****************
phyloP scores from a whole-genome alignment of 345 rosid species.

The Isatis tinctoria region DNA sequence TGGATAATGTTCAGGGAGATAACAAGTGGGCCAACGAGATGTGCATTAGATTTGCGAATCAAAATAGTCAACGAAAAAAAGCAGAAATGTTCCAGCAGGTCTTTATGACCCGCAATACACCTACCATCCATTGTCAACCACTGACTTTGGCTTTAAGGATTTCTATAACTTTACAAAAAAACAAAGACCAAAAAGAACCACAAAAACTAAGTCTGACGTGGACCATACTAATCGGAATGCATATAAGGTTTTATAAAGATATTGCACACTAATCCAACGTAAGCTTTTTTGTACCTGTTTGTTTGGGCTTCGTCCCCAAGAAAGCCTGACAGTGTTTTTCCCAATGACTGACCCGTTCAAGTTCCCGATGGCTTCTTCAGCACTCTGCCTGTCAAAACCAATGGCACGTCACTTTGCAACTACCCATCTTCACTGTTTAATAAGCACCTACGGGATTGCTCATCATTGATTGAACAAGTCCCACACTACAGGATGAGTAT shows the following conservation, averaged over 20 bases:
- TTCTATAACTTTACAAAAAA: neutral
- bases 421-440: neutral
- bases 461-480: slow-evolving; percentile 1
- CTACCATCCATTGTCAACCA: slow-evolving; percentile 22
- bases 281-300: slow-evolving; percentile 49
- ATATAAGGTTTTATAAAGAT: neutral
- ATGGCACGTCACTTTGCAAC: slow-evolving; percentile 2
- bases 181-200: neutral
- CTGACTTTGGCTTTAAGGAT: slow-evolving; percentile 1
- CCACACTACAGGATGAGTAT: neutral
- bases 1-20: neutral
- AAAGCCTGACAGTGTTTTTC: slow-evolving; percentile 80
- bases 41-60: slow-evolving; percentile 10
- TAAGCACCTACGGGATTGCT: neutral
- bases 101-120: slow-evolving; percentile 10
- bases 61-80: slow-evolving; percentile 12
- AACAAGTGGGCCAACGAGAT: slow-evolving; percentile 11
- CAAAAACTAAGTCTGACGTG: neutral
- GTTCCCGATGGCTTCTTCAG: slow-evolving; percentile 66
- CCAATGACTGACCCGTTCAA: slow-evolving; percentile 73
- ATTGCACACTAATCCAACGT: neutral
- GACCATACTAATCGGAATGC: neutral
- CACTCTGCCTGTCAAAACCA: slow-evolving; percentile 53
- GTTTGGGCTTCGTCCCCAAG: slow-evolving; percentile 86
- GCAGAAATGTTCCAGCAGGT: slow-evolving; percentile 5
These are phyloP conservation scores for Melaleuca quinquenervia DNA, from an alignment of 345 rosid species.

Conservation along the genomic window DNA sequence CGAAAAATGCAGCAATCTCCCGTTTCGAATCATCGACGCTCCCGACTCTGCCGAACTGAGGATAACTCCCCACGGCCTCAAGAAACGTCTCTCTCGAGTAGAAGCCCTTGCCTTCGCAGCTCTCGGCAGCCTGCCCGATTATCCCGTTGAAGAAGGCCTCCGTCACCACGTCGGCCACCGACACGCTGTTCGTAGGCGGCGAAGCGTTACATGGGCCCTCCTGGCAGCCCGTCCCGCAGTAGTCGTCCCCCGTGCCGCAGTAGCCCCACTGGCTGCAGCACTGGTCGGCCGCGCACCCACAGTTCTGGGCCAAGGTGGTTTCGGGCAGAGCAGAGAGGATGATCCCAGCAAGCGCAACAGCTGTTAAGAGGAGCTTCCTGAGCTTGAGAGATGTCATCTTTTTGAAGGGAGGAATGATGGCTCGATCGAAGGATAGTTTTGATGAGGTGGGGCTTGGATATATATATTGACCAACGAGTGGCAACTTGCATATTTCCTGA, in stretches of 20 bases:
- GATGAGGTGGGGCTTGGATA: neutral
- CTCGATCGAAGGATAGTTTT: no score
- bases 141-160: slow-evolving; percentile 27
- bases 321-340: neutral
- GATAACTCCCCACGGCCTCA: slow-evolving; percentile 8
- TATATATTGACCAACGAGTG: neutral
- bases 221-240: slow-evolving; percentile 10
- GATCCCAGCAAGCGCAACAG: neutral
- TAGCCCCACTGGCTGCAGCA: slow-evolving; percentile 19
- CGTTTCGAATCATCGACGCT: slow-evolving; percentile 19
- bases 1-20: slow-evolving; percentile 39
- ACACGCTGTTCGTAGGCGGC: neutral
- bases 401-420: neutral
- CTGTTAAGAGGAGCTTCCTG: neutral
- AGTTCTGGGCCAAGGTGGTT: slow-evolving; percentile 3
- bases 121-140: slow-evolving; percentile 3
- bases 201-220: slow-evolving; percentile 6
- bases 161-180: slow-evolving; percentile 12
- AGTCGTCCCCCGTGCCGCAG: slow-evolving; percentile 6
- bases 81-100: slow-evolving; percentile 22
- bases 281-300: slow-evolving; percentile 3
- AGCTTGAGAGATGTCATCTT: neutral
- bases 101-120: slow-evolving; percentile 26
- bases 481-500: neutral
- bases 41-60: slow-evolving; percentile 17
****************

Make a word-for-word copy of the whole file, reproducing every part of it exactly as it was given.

phyloP scores from a whole-genome alignment of 345 rosid species.

The Isatis tinctoria region DNA sequence TGGATAATGTTCAGGGAGATAACAAGTGGGCCAACGAGATGTGCATTAGATTTGCGAATCAAAATAGTCAACGAAAAAAAGCAGAAATGTTCCAGCAGGTCTTTATGACCCGCAATACACCTACCATCCATTGTCAACCACTGACTTTGGCTTTAAGGATTTCTATAACTTTACAAAAAAACAAAGACCAAAAAGAACCACAAAAACTAAGTCTGACGTGGACCATACTAATCGGAATGCATATAAGGTTTTATAAAGATATTGCACACTAATCCAACGTAAGCTTTTTTGTACCTGTTTGTTTGGGCTTCGTCCCCAAGAAAGCCTGACAGTGTTTTTCCCAATGACTGACCCGTTCAAGTTCCCGATGGCTTCTTCAGCACTCTGCCTGTCAAAACCAATGGCACGTCACTTTGCAACTACCCATCTTCACTGTTTAATAAGCACCTACGGGATTGCTCATCATTGATTGAACAAGTCCCACACTACAGGATGAGTAT shows the following conservation, averaged over 20 bases:
- TTCTATAACTTTACAAAAAA: neutral
- bases 421-440: neutral
- bases 461-480: slow-evolving; percentile 1
- CTACCATCCATTGTCAACCA: slow-evolving; percentile 22
- bases 281-300: slow-evolving; percentile 49
- ATATAAGGTTTTATAAAGAT: neutral
- ATGGCACGTCACTTTGCAAC: slow-evolving; percentile 2
- bases 181-200: neutral
- CTGACTTTGGCTTTAAGGAT: slow-evolving; percentile 1
- CCACACTACAGGATGAGTAT: neutral
- bases 1-20: neutral
- AAAGCCTGACAGTGTTTTTC: slow-evolving; percentile 80
- bases 41-60: slow-evolving; percentile 10
- TAAGCACCTACGGGATTGCT: neutral
- bases 101-120: slow-evolving; percentile 10
- bases 61-80: slow-evolving; percentile 12
- AACAAGTGGGCCAACGAGAT: slow-evolving; percentile 11
- CAAAAACTAAGTCTGACGTG: neutral
- GTTCCCGATGGCTTCTTCAG: slow-evolving; percentile 66
- CCAATGACTGACCCGTTCAA: slow-evolving; percentile 73
- ATTGCACACTAATCCAACGT: neutral
- GACCATACTAATCGGAATGC: neutral
- CACTCTGCCTGTCAAAACCA: slow-evolving; percentile 53
- GTTTGGGCTTCGTCCCCAAG: slow-evolving; percentile 86
- GCAGAAATGTTCCAGCAGGT: slow-evolving; percentile 5
These are phyloP conservation scores for Melaleuca quinquenervia DNA, from an alignment of 345 rosid species.

Conservation along the genomic window DNA sequence CGAAAAATGCAGCAATCTCCCGTTTCGAATCATCGACGCTCCCGACTCTGCCGAACTGAGGATAACTCCCCACGGCCTCAAGAAACGTCTCTCTCGAGTAGAAGCCCTTGCCTTCGCAGCTCTCGGCAGCCTGCCCGATTATCCCGTTGAAGAAGGCCTCCGTCACCACGTCGGCCACCGACACGCTGTTCGTAGGCGGCGAAGCGTTACATGGGCCCTCCTGGCAGCCCGTCCCGCAGTAGTCGTCCCCCGTGCCGCAGTAGCCCCACTGGCTGCAGCACTGGTCGGCCGCGCACCCACAGTTCTGGGCCAAGGTGGTTTCGGGCAGAGCAGAGAGGATGATCCCAGCAAGCGCAACAGCTGTTAAGAGGAGCTTCCTGAGCTTGAGAGATGTCATCTTTTTGAAGGGAGGAATGATGGCTCGATCGAAGGATAGTTTTGATGAGGTGGGGCTTGGATATATATATTGACCAACGAGTGGCAACTTGCATATTTCCTGA, in stretches of 20 bases:
- GATGAGGTGGGGCTTGGATA: neutral
- CTCGATCGAAGGATAGTTTT: no score
- bases 141-160: slow-evolving; percentile 27
- bases 321-340: neutral
- GATAACTCCCCACGGCCTCA: slow-evolving; percentile 8
- TATATATTGACCAACGAGTG: neutral
- bases 221-240: slow-evolving; percentile 10
- GATCCCAGCAAGCGCAACAG: neutral
- TAGCCCCACTGGCTGCAGCA: slow-evolving; percentile 19
- CGTTTCGAATCATCGACGCT: slow-evolving; percentile 19
- bases 1-20: slow-evolving; percentile 39
- ACACGCTGTTCGTAGGCGGC: neutral
- bases 401-420: neutral
- CTGTTAAGAGGAGCTTCCTG: neutral
- AGTTCTGGGCCAAGGTGGTT: slow-evolving; percentile 3
- bases 121-140: slow-evolving; percentile 3
- bases 201-220: slow-evolving; percentile 6
- bases 161-180: slow-evolving; percentile 12
- AGTCGTCCCCCGTGCCGCAG: slow-evolving; percentile 6
- bases 81-100: slow-evolving; percentile 22
- bases 281-300: slow-evolving; percentile 3
- AGCTTGAGAGATGTCATCTT: neutral
- bases 101-120: slow-evolving; percentile 26
- bases 481-500: neutral
- bases 41-60: slow-evolving; percentile 17